calculator functions in DataStudio / SPARK / PASCO Capstone
amplitude(peak%, valley%, time, x) Capstone / SPARKvue / DataStudio
The quantities peak% and valley% set thresholds of the percent of the maximum and minimum that x(t) must exceed in order to find the peak, where T is the time range over which the algorithm reports a peak.
For best results, set the T to approximately twice the period of oscillation and adjust the valleys of peak and valley so that they a few percent larger than 100 times the ratio of the noise level to the signal level.
If your function has an offset, use the peakamp() to evaluate the amplitude of the oscillating signal.
and(A, B) Capstone/ DataStudio
avgfilter(n, x) Capstone/ DataStudio
chgfilter(changeAmount, x) Capstone / DataStudio
Filters input values for x, reporting only those values which represent a change of at least "changeAmount" from the prior value. If changeAmount is 0, then any change (no matter how small) is reported. This filters out a large number of identical (or nearly identical) data values.
derivative(n, y) DataStudio
The derivative(n, y) function is the first order time derivative of the measurement y with respect to its implicit independent variable, which unless redefined by graphing with respect to another parameter, will be time t. The value is determined as (y(ti+n)- y(ti))/(ti+n- ti). It is the slope of a line segment from the first data point in a sequence to the nth data point in a sequence. 2 is the minimum and default value for n.
derivative(n, y, x) Capstone / SPARKvue
The derivative(n, y, x) function is the first order time derivative of the measurement y with respect to x. The derivative is determined as (y(ti+n)- y(ti))/(ti+n- ti). It is the slope of a line segment from the first data point in a sequence to the nth data point in a sequence. 2 is the minimum and default value for n.
first(x) Capstone / SPARKvue / DataStudio
inrange( minimumValue, maximumValue, x) Capstone / DataStudio
The integral(y) function uses the trapezoidal method to return the numerical integral of the data set, y(x) versus its implicit independent variable x, which, unless redefined by graphing with respect to another parameter, will be time, t.
integral(y, x) PASCO Capstone / SPARKvue
The integral(y, x) function uses the trapezoidal method to return the numerical integral of the data set, y(x).
max(x) Capstone / SPARKvue / DataStudio
Returns the maximum value of the data set x from the beginning of the set until the current value. This is sometimes called a running maximum. The last value reported will be the maximum of the entire data set.
min(x) Capstone / SPARKvue / DataStudio
mod( numerator, denominator ) Capstone / DataStudio
Returns the remainder (a floating-point number) when the numerator is divided by the denominator an integer number of times. The numerator and denominator can each be a constant or an input variable.
not(A) Capstone/ DataStudio
or(A, B) Capstone/ DataStudio
outputstate( adapter #, adapter port, state ) DataStudio
outputswitch( A ) DataStudio
outputvoltage( A ) DataStudio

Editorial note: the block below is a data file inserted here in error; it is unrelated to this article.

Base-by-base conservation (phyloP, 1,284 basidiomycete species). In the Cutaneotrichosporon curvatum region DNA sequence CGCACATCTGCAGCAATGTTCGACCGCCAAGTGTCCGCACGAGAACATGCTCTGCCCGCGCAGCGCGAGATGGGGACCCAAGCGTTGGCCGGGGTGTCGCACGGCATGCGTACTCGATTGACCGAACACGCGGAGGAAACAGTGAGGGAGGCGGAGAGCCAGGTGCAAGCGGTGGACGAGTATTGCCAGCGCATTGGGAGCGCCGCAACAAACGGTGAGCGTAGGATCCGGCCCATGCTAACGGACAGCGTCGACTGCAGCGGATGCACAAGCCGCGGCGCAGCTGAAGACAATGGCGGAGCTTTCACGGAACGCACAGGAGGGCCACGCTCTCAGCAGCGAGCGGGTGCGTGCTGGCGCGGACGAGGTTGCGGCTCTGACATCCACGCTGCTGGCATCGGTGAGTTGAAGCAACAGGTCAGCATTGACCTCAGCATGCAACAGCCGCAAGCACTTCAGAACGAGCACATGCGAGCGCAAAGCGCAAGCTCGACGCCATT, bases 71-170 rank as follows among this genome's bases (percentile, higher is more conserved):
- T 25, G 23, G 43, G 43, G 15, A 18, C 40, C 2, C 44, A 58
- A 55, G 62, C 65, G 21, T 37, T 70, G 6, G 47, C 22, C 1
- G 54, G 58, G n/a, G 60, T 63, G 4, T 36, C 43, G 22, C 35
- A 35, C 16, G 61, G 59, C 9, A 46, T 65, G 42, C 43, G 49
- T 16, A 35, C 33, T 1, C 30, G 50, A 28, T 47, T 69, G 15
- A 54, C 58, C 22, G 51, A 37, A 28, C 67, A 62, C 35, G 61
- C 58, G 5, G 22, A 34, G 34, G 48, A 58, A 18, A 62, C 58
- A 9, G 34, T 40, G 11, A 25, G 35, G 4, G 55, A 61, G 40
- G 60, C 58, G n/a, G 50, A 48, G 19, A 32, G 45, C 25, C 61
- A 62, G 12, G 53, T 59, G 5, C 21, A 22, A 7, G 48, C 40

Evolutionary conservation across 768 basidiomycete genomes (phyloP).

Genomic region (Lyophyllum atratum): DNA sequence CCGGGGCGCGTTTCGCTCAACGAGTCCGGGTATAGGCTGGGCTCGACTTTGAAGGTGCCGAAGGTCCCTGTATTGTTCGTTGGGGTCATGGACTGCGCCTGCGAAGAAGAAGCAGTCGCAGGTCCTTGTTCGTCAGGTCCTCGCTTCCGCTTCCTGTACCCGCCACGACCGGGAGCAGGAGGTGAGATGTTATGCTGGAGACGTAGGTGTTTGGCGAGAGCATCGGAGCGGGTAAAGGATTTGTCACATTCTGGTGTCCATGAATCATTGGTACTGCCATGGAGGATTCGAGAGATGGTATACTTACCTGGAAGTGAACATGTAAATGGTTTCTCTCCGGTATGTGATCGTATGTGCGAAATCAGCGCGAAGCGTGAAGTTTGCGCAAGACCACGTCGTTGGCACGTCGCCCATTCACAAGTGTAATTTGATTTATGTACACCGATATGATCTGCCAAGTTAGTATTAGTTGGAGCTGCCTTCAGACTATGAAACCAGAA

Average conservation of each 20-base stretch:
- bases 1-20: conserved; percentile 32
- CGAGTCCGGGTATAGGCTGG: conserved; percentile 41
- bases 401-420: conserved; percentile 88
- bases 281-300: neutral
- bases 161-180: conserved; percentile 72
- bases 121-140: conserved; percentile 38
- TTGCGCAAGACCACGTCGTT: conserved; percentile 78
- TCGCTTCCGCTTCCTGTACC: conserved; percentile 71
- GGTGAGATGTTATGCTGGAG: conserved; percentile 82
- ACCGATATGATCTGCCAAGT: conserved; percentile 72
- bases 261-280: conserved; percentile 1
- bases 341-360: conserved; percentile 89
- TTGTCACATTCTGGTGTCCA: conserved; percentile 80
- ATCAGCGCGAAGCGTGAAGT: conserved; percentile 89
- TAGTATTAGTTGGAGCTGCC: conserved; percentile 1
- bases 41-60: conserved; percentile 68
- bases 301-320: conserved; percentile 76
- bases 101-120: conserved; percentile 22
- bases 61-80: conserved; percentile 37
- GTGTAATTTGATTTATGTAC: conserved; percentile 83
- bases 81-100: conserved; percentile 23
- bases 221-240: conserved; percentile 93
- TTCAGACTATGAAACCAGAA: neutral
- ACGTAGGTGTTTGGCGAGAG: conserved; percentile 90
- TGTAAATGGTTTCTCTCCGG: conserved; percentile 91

peakamp(T [s], x ) Capstone / SPARKvue / DataStudio
Looks at the input data (x) every T seconds and reports a single value representing half the distance between the minimum and maximum value. The peakamp function is useful for reducing fast-sampled data of a harmonic phenomenon to a small number of points representing the "average amplitude".
period (time, x) DataStudio
The values peak%, valley%, and time are important constants that you type in. These constants allow you to "tune" the peak detection algorithm to the characteristics of your data. The quantities "peak" and "valley" set the thresholds to finding the peak, and "time" is the time range over which the algorithm is detecting a peak. For example, if you set peak = 10, valley =10, and time =1s then the period function determines the period of oscillation when the value of data goes above the top 10 percent and below the bottom 10 percent of the total data range of the 1 s time interval. Since the algorithm keeps a running tab of the times in which a peak occurred, the period is easily calculated. Once it has determined the period, the value is recorded and the algorithm begins to detect a peak and a valley for the next 1 second time interval. PASCO recommends you set "time" to approximately twice the period of oscillation.
It is important to select the most appropriate values for "peak" and "valley." If the values of "peak" and/or "valley" are too high, the algorithm might not detect some peaks or valleys. If the values of "peak" and/or "valley" are too low, the algorithm might detect extra peaks in your data.
The smooth(n,x) function is a trailing average of n consecutive values of xi. For example, if you type "7" for the value of "n", then the average is carried out on data points 1 through 7, 2 through 8, 3 through 9 etc.
Coefficient weights are used, such that the values closest to the value being smoothed usually have a greater weight, and thus a greater influence on the determining the resulting smoothed value. These coefficients are symmetric unless there are fewer than (n-1)/2 unsmoothed values to both sides of the smoothed value.
timefilter( timeOffset, x ) Capstone / DataStudio
Filters input values for x, subtracting timeOffset from the time of each point. Useful for time-shifting data on the X axis, especially when the event of interest does not occur at time zero. The Y values are unchanged.
timeof(x) Capstone / DataStudio
[These functions are not found in the drop down menu--they must be manually entered into the expression editor window in the DataStudio Calculator]
A > B Capstone / DataStudio
Creation Date: 06/1/2005
Last Modified: 06/4/2014